If you’ve read my blog before, you’re aware that most of my posts have to do with growing your business. Past posts have talked about how to get found online, making connections with others in person or using social media, and the challenges of being an effective solopreneur. Since I’m also a contributing author for the Lead Change Group’s blog, you’ll sometimes see cross-over pieces touching on character-based leadership here as well. In today’s post, these worlds collide and the result is Remarkable, if I do say so myself! Whenever I get to write about my favorite subjects at once and read a great book, it’s a win-win situation! Kevin Eikenberry, a member of the Lead Change community, is launching his latest book “From Bud to Boss” tomorrow, and a request for reviewers went out a couple of weeks ago. Many of us in the community are helping to #buildthebuzz about this book using our collective blogging and social media talents. Even if I wasn’t enthralled with the way this book is being marketed (which I am), this book is definitely one I’d recommend. Kevin and his co-author, Guy Harris, have created an instruction manual that belongs in the hands of every new leader on the planet (and in the hands of some more experienced leaders too). Continue reading

February 14, 2011 Posted by | Business, Leadership, Resources | , , , | 2 Comments

The Essence of Self-Leadership: Start with the End in Mind


Tim with his Daisy Air Rifle

My 10-year-old son, Tim, has been passionate about the military and weapons of war for years. He’s grown up knowing that his aunt was serving in the Armed Forces, and taking every opportunity he could to learn things from her. He loves watching historical, military documentaries and sharing interesting details with me.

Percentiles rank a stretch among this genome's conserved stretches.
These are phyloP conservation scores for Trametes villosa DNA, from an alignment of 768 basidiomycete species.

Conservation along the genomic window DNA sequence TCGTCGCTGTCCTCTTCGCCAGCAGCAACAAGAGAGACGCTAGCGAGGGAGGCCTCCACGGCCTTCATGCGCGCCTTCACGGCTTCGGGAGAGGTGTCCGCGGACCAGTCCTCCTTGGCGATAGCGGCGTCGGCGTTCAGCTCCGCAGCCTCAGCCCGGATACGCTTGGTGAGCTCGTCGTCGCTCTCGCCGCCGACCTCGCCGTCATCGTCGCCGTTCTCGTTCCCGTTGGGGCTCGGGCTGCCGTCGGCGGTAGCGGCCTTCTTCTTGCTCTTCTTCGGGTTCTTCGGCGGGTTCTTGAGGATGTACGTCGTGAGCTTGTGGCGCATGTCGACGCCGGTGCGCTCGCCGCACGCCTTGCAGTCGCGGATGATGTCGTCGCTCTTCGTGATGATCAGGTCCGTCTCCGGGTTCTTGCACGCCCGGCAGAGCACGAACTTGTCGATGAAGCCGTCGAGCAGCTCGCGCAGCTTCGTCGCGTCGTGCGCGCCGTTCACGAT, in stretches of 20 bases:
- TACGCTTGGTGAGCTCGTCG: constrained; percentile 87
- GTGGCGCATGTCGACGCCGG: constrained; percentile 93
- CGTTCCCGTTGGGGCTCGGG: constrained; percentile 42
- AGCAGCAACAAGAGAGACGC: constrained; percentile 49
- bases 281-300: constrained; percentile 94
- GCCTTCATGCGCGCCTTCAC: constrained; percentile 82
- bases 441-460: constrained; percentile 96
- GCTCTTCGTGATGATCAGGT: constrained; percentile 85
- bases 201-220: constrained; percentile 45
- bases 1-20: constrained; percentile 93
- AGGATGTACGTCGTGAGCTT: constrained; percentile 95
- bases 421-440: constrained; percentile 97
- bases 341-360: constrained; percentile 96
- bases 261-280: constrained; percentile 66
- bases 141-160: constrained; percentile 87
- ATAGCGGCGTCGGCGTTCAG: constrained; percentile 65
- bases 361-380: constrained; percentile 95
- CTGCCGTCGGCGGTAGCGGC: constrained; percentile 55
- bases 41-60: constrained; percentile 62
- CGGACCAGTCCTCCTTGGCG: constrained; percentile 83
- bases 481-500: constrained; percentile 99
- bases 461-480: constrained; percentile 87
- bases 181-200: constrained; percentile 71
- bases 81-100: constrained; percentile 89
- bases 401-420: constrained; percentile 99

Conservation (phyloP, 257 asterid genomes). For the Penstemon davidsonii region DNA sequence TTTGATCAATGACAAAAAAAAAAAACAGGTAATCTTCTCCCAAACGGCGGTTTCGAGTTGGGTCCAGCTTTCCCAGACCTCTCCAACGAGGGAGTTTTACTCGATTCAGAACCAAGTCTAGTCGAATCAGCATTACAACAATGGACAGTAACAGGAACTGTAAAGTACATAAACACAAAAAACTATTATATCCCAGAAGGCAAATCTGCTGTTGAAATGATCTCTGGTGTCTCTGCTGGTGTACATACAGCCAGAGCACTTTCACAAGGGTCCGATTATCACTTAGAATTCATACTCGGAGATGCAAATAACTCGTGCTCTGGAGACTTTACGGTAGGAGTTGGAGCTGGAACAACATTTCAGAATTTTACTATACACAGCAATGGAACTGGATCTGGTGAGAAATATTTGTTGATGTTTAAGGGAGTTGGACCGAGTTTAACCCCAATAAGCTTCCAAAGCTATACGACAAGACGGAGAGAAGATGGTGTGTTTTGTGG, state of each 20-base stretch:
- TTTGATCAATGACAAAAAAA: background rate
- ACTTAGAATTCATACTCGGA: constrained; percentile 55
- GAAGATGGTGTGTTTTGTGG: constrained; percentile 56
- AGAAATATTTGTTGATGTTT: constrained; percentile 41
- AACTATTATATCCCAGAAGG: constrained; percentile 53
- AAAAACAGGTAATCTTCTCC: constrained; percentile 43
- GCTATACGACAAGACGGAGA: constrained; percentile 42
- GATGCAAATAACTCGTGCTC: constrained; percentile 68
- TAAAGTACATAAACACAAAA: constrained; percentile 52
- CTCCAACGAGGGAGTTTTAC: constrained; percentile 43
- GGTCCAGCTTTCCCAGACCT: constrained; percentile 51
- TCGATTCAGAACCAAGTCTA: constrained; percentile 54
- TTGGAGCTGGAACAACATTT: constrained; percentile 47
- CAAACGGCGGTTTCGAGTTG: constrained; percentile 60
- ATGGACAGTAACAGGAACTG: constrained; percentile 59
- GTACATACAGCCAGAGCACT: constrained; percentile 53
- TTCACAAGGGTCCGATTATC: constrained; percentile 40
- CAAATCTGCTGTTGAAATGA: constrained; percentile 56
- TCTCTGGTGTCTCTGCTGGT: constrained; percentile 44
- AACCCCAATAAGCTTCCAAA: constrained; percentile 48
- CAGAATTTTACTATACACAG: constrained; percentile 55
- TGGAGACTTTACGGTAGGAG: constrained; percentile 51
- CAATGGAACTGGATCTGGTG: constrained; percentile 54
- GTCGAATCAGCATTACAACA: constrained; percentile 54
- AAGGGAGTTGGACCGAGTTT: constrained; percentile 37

As he’s gotten older, he has become increasingly adamant about wanting a BB gun, specifically, a Crosman Stinger S32P Airsoft Tactical Carbine. However, I’m missing that chromosomal gene that thinks this all sounds neat. So, it’s been a bit of a battle in our household for years. Sounds a bit like “A Christmas Story,” doesn’t it? “You’ll shoot your eye out!”

About a year ago, his friend, Luke, got a BB gun and Tim got to shoot one for the first time. That fueled his fire further, and became part of his argumentation whenever I said “no.” “But Luke got one!”

In speaking to Luke’s mother, Laura, I learned that she too had been totally against the whole idea, but he had saved up the money himself and so she had allowed him to get it. Continue reading

September 14, 2010 Posted by | Leadership | 4 Comments

Those Left Behind